Lastly, there is another in the relationship and she is suffering greatly from a serious mental illness. Since she is active military, call VA mental health services and ask for advice regarding how to handle her situation.

If your friend won't leave her because he loves her, the best way to fix the issue if getting her into treatment and on medication for her problem, stabilizing and supporting your friend and then getting both to marriage counseling.

But one at a time. Make sure everyone is safe and the guns are neutralized and legally out of the equation. Then get your friend the mental health and counseling he needs, but also the cause of the problem needs to be addressed and that's getting someone that suffers from borderline personality the mental health care they so desperately need.

Connecticut has a red flag law, which could allow police to temporarily seize the guns.  If NGís friendís children are truly concerned about their father using his guns on himself or someone else due to his mental state, they should contact the authorities to get the guns out of the house.  He would be entitled a hearing after a short time to get them back, but my guess is that he wonít try once theyíre out of the house.
Yeah, each state is different but most have some sort of law like you described. I think legally removing guns from the situation needs to be the priority. But though that is the priority, simultaneously try to initiate getting both the husband and wife the mental health care they need. And as I said, since she is active military, I am guessing the VA could give great advice about that.

I grew up in a household where a parent had  borderline personality disorder, among other mental disorders. It's extremely difficult on all the family loved ones. The mood swings, the massive amounts of anger and the paranoia wreak havoc and can cause terrible mental trauma to the others in the family.

But there is light at the end of that tunnel if you can get the person that is ill the proper treatment. My mom fought treatment for it for 30 years and it destroyed the family. But once she became dedicated to getting healthy, she became the person I knew as a little boy and the family came back together, to a point.

Re: Serious help needed
« Reply #8 on: April 15, 2020, 09:25:39 AM »

Offline saltlover

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Contact the authorities regarding what to do with the guns and advice on what to do if their is another escalation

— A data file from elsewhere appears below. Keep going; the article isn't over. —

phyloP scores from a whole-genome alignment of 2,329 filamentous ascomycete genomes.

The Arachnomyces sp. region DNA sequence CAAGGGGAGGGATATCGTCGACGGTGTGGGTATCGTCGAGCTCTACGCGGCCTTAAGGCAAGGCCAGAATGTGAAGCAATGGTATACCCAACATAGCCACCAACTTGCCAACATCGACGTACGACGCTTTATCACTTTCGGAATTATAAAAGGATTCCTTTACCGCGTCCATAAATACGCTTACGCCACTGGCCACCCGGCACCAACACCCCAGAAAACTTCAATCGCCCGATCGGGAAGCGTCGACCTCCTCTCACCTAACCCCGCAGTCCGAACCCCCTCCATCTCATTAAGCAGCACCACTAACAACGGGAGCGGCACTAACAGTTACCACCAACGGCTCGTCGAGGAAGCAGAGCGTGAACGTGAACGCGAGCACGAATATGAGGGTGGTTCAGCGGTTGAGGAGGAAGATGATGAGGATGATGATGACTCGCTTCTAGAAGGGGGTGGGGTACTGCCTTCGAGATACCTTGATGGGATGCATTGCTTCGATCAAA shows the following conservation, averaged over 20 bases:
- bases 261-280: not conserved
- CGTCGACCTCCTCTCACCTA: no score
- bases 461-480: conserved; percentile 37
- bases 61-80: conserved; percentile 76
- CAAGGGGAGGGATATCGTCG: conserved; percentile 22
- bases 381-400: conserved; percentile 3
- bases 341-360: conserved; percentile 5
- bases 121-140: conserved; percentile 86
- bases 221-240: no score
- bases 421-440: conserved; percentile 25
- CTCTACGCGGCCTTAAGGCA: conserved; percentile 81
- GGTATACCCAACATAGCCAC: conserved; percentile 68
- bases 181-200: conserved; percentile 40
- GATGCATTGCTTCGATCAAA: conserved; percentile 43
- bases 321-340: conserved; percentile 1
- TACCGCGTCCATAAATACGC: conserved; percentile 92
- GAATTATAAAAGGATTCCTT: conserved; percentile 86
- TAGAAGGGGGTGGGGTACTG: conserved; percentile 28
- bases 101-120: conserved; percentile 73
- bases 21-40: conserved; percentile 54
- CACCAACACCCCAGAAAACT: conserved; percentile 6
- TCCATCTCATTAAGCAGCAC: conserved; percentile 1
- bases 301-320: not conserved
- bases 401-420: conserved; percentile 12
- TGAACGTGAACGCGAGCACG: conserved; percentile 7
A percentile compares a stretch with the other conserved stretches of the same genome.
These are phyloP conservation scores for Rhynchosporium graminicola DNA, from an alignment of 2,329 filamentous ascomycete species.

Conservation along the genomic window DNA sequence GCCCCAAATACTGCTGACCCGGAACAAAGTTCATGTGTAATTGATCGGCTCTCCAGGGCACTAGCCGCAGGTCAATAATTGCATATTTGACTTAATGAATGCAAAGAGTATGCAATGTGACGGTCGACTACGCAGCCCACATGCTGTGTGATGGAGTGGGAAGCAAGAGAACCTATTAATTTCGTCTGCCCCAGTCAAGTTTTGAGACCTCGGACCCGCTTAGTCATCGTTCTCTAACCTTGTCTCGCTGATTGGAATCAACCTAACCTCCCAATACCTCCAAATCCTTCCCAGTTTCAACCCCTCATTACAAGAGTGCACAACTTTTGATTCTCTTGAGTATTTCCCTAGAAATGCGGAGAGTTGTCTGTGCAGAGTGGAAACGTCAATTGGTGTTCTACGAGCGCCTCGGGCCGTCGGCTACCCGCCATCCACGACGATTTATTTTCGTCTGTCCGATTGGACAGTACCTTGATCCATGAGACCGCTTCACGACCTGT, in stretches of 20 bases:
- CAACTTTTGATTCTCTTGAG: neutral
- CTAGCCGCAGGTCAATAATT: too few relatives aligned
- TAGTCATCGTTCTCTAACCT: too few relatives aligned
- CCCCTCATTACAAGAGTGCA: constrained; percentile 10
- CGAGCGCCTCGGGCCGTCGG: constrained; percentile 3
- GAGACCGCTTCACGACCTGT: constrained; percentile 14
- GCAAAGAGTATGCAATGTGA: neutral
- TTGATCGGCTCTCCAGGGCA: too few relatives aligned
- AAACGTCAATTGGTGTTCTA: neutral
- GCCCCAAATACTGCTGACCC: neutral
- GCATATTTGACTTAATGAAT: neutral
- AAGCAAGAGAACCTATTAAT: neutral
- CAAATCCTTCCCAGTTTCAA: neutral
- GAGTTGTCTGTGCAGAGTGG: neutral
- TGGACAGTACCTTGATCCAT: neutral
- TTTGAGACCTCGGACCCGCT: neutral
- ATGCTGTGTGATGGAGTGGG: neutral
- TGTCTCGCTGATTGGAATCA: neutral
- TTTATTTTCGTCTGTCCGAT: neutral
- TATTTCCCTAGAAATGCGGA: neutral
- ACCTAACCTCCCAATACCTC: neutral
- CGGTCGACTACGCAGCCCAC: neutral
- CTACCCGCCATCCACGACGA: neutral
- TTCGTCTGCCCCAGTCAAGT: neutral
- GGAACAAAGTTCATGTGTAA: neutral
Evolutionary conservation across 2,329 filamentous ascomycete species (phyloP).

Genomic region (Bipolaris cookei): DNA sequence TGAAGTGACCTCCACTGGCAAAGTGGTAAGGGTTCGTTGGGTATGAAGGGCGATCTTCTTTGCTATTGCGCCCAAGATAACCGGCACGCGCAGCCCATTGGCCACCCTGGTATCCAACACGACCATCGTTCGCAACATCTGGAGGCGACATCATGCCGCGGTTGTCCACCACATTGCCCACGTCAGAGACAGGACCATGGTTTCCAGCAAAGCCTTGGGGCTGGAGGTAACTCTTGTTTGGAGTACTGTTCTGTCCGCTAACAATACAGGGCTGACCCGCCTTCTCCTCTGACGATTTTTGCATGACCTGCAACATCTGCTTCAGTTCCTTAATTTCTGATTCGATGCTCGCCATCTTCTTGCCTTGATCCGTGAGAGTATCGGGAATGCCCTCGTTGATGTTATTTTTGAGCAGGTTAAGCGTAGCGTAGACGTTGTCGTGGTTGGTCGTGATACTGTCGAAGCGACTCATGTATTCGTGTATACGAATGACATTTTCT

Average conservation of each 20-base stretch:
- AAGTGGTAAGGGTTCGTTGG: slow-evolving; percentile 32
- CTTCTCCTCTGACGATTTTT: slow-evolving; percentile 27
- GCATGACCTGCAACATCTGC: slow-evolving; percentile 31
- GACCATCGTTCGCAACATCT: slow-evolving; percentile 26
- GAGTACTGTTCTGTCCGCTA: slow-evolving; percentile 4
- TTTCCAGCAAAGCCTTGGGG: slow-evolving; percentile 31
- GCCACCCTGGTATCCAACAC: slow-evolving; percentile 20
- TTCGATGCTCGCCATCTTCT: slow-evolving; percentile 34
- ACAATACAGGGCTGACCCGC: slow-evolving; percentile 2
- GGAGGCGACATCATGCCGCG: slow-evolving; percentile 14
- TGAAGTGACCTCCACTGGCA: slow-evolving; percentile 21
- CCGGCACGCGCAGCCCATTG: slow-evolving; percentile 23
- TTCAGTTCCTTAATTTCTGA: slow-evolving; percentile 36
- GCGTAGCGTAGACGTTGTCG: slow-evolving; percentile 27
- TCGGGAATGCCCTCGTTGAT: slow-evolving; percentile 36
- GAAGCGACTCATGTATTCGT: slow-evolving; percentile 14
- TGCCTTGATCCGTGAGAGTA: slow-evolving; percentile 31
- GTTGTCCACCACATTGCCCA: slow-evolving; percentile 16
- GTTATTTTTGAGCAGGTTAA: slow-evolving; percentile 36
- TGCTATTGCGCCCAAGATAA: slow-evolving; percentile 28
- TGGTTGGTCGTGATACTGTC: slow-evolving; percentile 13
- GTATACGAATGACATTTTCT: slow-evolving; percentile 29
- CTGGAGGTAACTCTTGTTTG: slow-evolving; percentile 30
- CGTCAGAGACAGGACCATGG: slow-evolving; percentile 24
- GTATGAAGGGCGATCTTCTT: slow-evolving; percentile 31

Get your friend to a mental health professional ASAP.

Lastly, there is another in the relationship and she is suffering greatly from a serious mental illness. Since she is active military, call VA mental health services and ask for advice regarding how to handle her situation.

If your friend won't leave her because he loves her, the best way to fix the issue if getting her into treatment and on medication for her problem, stabilizing and supporting your friend and then getting both to marriage counseling.

But one at a time. Make sure everyone is safe and the guns are neutralized and legally out of the equation. Then get your friend the mental health and counseling he needs, but also the cause of the problem needs to be addressed and that's getting someone that suffers from borderline personality the mental health care they so desperately need.

Connecticut has a red flag law, which could allow police to temporarily seize the guns.  If NGís friendís children are truly concerned about their father using his guns on himself or someone else due to his mental state, they should contact the authorities to get the guns out of the house.  He would be entitled a hearing after a short time to get them back, but my guess is that he wonít try once theyíre out of the house.
Yeah, each state is different but most have some sort of law like you described. I think legally removing guns from the situation needs to be the priority. But though that is the priority, simultaneously try to initiate getting both the husband and wife the mental health care they need. And as I said, since she is active military, I am guessing the VA could give great advice about that.

I grew up in a household where a parent had  borderline personality disorder, among other mental disorders. It's extremely difficult on all the family loved ones. The mood swings, the massive amounts of anger and the paranoia wreak havoc and can cause terrible mental trauma to the others in the family.